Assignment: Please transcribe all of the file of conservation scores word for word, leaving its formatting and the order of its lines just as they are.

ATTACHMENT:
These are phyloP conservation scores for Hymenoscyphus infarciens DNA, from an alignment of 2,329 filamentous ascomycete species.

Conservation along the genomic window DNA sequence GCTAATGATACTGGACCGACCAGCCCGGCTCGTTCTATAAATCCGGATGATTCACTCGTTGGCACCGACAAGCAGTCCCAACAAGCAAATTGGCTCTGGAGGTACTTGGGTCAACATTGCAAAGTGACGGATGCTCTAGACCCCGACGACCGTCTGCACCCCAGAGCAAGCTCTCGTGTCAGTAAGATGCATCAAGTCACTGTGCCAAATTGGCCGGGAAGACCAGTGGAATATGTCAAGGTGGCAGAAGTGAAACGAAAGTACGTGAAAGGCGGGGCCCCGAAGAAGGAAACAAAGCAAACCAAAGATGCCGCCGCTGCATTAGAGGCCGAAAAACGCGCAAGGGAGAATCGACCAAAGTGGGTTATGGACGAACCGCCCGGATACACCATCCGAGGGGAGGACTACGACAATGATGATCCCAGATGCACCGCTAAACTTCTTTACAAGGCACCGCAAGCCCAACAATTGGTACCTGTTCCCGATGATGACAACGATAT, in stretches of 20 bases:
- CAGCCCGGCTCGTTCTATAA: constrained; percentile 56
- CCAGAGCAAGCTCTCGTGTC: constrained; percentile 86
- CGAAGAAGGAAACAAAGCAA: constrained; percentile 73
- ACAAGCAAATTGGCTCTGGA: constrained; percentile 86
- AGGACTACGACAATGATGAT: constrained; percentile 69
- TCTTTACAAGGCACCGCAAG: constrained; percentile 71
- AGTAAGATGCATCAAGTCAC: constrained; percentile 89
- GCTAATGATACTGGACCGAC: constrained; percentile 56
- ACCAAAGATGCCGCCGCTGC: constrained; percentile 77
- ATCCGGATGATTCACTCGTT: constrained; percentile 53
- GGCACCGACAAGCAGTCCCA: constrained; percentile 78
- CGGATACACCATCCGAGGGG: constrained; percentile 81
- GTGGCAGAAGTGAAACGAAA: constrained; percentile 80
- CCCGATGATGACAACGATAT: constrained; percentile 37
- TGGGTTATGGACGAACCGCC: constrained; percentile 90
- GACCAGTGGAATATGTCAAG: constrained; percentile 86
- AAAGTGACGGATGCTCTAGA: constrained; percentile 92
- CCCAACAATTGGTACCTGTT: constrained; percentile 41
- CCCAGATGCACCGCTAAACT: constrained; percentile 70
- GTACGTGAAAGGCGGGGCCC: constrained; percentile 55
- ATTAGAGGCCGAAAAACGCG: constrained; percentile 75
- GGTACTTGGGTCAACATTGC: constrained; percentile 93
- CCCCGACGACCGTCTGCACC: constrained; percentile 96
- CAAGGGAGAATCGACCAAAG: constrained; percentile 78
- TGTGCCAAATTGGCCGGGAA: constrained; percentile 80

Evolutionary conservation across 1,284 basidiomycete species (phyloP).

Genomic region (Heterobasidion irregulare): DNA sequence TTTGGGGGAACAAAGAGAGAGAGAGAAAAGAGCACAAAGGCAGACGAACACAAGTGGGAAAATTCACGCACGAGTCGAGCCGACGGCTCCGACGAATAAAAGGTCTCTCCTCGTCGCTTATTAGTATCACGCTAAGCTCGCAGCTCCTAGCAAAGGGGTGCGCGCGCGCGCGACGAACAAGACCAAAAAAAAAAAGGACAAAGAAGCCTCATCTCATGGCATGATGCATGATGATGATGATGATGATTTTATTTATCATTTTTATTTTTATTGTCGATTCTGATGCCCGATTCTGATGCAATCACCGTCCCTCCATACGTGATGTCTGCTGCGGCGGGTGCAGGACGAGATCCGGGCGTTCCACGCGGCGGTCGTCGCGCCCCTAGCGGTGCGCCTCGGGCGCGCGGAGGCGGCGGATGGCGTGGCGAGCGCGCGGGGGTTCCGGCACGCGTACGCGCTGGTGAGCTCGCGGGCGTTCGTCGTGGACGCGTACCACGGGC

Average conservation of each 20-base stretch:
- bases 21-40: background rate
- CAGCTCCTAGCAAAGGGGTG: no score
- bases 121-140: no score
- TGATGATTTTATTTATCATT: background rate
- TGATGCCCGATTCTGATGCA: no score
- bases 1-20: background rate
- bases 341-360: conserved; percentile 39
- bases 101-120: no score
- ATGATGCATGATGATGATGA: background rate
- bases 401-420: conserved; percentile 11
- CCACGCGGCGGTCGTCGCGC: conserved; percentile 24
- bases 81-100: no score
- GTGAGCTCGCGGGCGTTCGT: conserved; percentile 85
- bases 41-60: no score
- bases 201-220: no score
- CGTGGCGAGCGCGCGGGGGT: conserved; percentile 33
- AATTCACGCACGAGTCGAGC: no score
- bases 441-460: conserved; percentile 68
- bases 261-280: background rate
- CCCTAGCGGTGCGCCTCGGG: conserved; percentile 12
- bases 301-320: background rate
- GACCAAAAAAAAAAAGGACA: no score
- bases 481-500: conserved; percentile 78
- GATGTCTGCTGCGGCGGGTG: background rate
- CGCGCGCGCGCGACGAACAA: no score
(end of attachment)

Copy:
These are phyloP conservation scores for Hymenoscyphus infarciens DNA, from an alignment of 2,329 filamentous ascomycete species.

Conservation along the genomic window DNA sequence GCTAATGATACTGGACCGACCAGCCCGGCTCGTTCTATAAATCCGGATGATTCACTCGTTGGCACCGACAAGCAGTCCCAACAAGCAAATTGGCTCTGGAGGTACTTGGGTCAACATTGCAAAGTGACGGATGCTCTAGACCCCGACGACCGTCTGCACCCCAGAGCAAGCTCTCGTGTCAGTAAGATGCATCAAGTCACTGTGCCAAATTGGCCGGGAAGACCAGTGGAATATGTCAAGGTGGCAGAAGTGAAACGAAAGTACGTGAAAGGCGGGGCCCCGAAGAAGGAAACAAAGCAAACCAAAGATGCCGCCGCTGCATTAGAGGCCGAAAAACGCGCAAGGGAGAATCGACCAAAGTGGGTTATGGACGAACCGCCCGGATACACCATCCGAGGGGAGGACTACGACAATGATGATCCCAGATGCACCGCTAAACTTCTTTACAAGGCACCGCAAGCCCAACAATTGGTACCTGTTCCCGATGATGACAACGATAT, in stretches of 20 bases:
- CAGCCCGGCTCGTTCTATAA: constrained; percentile 56
- CCAGAGCAAGCTCTCGTGTC: constrained; percentile 86
- CGAAGAAGGAAACAAAGCAA: constrained; percentile 73
- ACAAGCAAATTGGCTCTGGA: constrained; percentile 86
- AGGACTACGACAATGATGAT: constrained; percentile 69
- TCTTTACAAGGCACCGCAAG: constrained; percentile 71
- AGTAAGATGCATCAAGTCAC: constrained; percentile 89
- GCTAATGATACTGGACCGAC: constrained; percentile 56
- ACCAAAGATGCCGCCGCTGC: constrained; percentile 77
- ATCCGGATGATTCACTCGTT: constrained; percentile 53
- GGCACCGACAAGCAGTCCCA: constrained; percentile 78
- CGGATACACCATCCGAGGGG: constrained; percentile 81
- GTGGCAGAAGTGAAACGAAA: constrained; percentile 80
- CCCGATGATGACAACGATAT: constrained; percentile 37
- TGGGTTATGGACGAACCGCC: constrained; percentile 90
- GACCAGTGGAATATGTCAAG: constrained; percentile 86
- AAAGTGACGGATGCTCTAGA: constrained; percentile 92
- CCCAACAATTGGTACCTGTT: constrained; percentile 41
- CCCAGATGCACCGCTAAACT: constrained; percentile 70
- GTACGTGAAAGGCGGGGCCC: constrained; percentile 55
- ATTAGAGGCCGAAAAACGCG: constrained; percentile 75
- GGTACTTGGGTCAACATTGC: constrained; percentile 93
- CCCCGACGACCGTCTGCACC: constrained; percentile 96
- CAAGGGAGAATCGACCAAAG: constrained; percentile 78
- TGTGCCAAATTGGCCGGGAA: constrained; percentile 80

Evolutionary conservation across 1,284 basidiomycete species (phyloP).

Genomic region (Heterobasidion irregulare): DNA sequence TTTGGGGGAACAAAGAGAGAGAGAGAAAAGAGCACAAAGGCAGACGAACACAAGTGGGAAAATTCACGCACGAGTCGAGCCGACGGCTCCGACGAATAAAAGGTCTCTCCTCGTCGCTTATTAGTATCACGCTAAGCTCGCAGCTCCTAGCAAAGGGGTGCGCGCGCGCGCGACGAACAAGACCAAAAAAAAAAAGGACAAAGAAGCCTCATCTCATGGCATGATGCATGATGATGATGATGATGATTTTATTTATCATTTTTATTTTTATTGTCGATTCTGATGCCCGATTCTGATGCAATCACCGTCCCTCCATACGTGATGTCTGCTGCGGCGGGTGCAGGACGAGATCCGGGCGTTCCACGCGGCGGTCGTCGCGCCCCTAGCGGTGCGCCTCGGGCGCGCGGAGGCGGCGGATGGCGTGGCGAGCGCGCGGGGGTTCCGGCACGCGTACGCGCTGGTGAGCTCGCGGGCGTTCGTCGTGGACGCGTACCACGGGC

Average conservation of each 20-base stretch:
- bases 21-40: background rate
- CAGCTCCTAGCAAAGGGGTG: no score
- bases 121-140: no score
- TGATGATTTTATTTATCATT: background rate
- TGATGCCCGATTCTGATGCA: no score
- bases 1-20: background rate
- bases 341-360: conserved; percentile 39
- bases 101-120: no score
- ATGATGCATGATGATGATGA: background rate
- bases 401-420: conserved; percentile 11
- CCACGCGGCGGTCGTCGCGC: conserved; percentile 24
- bases 81-100: no score
- GTGAGCTCGCGGGCGTTCGT: conserved; percentile 85
- bases 41-60: no score
- bases 201-220: no score
- CGTGGCGAGCGCGCGGGGGT: conserved; percentile 33
- AATTCACGCACGAGTCGAGC: no score
- bases 441-460: conserved; percentile 68
- bases 261-280: background rate
- CCCTAGCGGTGCGCCTCGGG: conserved; percentile 12
- bases 301-320: background rate
- GACCAAAAAAAAAAAGGACA: no score
- bases 481-500: conserved; percentile 78
- GATGTCTGCTGCGGCGGGTG: background rate
- CGCGCGCGCGCGACGAACAA: no score